Monday, July 04, 2016

Being unfair to Catholic charismatics

This memoir/exposé on Catholic charismatics wasn't at all what I expected. There's plenty to criticize in the movement: its recent, Protestant origin (an ecumenical version of 100-year-old Pentecostalism), its honeymoon with Catholic liberals after Vatican II, when ecumenism was cool and these neo-Protestants were a perfect way to stick it to us traditionalists, its well-meant excesses (which segues into this piece) such as the "enthusiasm" Ronald Knox described historically and the "covenant community" cults; really the same problems as the Protestantism this movement came from (putting feelings and immediate religious experience above the church). Often right after the council, for believing Catholics it was the only thing on offer. Churchmen left and right (John Paul the Overrated's fans) were telling high-church folks like me to forget all that artsy old-fashioned stuff and "be open to the Spirit" and even accusing us of being outside the church by being disobedient. Huh. Giving the impression that the Pope should change centuries of practice on a whim (historically not how we operate); makes the Orthodox and the conservative version of high-church Anglicans look good in comparison. No wonder I was ecclesiastically confused as a young man. (I adopted the young-fogey moniker 13 years ago, a milestone on my long road back to the church.)

But although the movement seems to be waning, not, it turns out, the hope of the church, it has changed for the better. For one thing, they and the libcaths broke up. Inevitable really, considering the charismatics' roots in politically incorrect conservative Protestantism. These sincere folks 360ed back to the church, in fact as well as in name. Now they love Mary, Exposition and Benediction, the miracle stories of the saints, and the Pope. The few times a year I'm at Benedict the Great's reformed Mass, I see them lifting their hands in the orans position at the Our Father. I call them the other American Catholics who still go to Sunday Mass besides us trads. As far as I'm concerned, they're welcome at our Mass, and they're far more open to it now. (Steubenville U. has had Tridentine Masses.)

This piece takes aim at the movement's emotional excesses but strikes me as another snobbish, smartass, sophomoric testimony of "enlightenment" (such as people raised evangelical turned Episcopalians or honest secular humanists; usually they're just mad at God), this time making fun of... just another form of perfectly good folk Catholicism, fine as long as you realize these pious opinions and practices aren't required. Abusus non tollit usum; the danger of superstition doesn't mean we should turn Protestant.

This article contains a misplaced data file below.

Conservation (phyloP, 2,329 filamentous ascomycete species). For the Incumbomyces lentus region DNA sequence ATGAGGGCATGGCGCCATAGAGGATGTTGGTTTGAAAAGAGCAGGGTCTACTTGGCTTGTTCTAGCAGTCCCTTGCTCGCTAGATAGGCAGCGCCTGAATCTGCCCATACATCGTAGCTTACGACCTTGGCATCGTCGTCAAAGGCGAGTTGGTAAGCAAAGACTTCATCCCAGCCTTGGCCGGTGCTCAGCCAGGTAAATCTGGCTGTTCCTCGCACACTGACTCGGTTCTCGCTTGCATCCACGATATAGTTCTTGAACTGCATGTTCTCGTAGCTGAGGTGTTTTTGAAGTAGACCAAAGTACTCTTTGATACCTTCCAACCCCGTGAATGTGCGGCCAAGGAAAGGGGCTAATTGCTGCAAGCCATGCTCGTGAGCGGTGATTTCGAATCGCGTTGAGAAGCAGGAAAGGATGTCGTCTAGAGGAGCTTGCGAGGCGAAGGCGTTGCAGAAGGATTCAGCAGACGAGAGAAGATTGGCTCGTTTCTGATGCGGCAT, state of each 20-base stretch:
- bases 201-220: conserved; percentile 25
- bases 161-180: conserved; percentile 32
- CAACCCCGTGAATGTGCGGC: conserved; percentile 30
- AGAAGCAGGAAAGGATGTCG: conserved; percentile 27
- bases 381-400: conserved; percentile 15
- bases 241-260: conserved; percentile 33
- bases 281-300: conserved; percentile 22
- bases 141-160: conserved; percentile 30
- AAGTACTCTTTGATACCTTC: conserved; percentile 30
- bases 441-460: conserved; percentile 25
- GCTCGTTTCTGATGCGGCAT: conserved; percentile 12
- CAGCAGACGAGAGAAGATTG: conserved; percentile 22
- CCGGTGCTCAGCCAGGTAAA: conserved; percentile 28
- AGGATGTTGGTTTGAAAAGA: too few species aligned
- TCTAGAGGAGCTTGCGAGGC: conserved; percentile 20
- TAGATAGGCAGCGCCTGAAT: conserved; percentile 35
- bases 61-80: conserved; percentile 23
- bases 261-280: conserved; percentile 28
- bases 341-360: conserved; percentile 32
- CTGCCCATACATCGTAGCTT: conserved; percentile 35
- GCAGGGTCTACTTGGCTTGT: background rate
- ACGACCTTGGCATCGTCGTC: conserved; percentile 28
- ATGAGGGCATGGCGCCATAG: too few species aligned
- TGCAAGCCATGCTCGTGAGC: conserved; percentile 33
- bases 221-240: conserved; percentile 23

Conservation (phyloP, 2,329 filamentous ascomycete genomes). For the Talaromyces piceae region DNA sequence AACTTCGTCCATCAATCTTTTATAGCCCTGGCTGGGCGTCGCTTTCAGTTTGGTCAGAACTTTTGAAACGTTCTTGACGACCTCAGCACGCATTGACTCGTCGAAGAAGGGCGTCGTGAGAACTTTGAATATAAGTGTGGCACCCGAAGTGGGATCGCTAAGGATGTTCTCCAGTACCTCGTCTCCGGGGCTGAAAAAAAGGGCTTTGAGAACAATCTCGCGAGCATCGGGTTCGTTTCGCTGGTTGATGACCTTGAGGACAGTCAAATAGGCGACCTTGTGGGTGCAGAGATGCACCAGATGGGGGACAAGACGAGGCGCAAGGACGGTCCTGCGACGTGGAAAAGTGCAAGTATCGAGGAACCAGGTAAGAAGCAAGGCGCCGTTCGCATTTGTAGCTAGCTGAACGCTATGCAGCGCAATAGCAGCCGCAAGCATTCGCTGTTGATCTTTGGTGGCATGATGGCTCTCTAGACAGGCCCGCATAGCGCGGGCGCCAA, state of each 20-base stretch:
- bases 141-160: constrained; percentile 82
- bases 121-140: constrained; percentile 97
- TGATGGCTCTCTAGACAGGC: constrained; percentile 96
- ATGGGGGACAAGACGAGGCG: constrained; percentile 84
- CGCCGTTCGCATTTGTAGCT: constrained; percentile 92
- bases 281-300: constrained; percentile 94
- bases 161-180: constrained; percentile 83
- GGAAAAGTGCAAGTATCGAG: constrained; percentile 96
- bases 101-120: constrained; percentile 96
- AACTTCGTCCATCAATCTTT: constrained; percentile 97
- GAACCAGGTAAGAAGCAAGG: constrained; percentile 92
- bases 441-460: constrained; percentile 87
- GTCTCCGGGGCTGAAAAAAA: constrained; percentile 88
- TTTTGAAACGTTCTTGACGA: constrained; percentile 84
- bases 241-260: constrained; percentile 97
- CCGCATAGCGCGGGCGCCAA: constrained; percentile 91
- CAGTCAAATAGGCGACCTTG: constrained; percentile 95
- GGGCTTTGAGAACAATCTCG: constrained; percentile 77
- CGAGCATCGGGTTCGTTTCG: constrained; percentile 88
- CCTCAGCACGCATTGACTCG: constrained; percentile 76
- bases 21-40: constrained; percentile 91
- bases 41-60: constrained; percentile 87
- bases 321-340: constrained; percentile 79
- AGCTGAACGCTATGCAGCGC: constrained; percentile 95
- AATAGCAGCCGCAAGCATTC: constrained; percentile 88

The Holy Spirit still works in the world and miracles can happen.

5 comments:

  1. I am not Catholic but have great respect for the great thinkers like Aquinas and Anselm and Augustine. This respect give me respect for Catholics today though I realize there is not a direct line from these great people to the Catholic church today.

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    1. Thanks.

      I realize there is not a direct line from these great people to the Catholic Church today.

      Why not?

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  2. Most Catholics do not learn Aquinas. They might quote Aquinas to back some liberal agenda but that does not mean they are taking him seriously. Same with Anselm and Augustine. There is however some good work being done by Ed Feser and other schools of thought. For that they deserve to be complimented. But those are few.

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    1. I hear you, and as a traditionalist who thinks Aquinas was the greatest theologian, I regret it, but massive ignorance of him doesn't mean the church has broken with him. But Thomism, for all its influence, is only a method in the faith; it's not the faith. Good unlatinized Byzantine Catholics, for example, Orthodox in their praxis but loyal to our teachings, are Catholic too!

      The Reformed Episcopal Church used to have a school around here (they have a few parishes in the area); maybe it still exists. From what I was told, they taught more of Aquinas and the rest of Catholic Western civilization than many putative Catholics learn after Vatican II. That will change in the church: the old liberal churchgoers and churchmen are dying and the young churchgoers want real religion. The REC are fine conservative folk; basically real classic Anglicans like Cranmer: Reformed but open to the forms of the historic church, only they don't think those are essential (they don't claim to be the true church).

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  3. If they are smart enough to learn Aquinas then they must be doing good work

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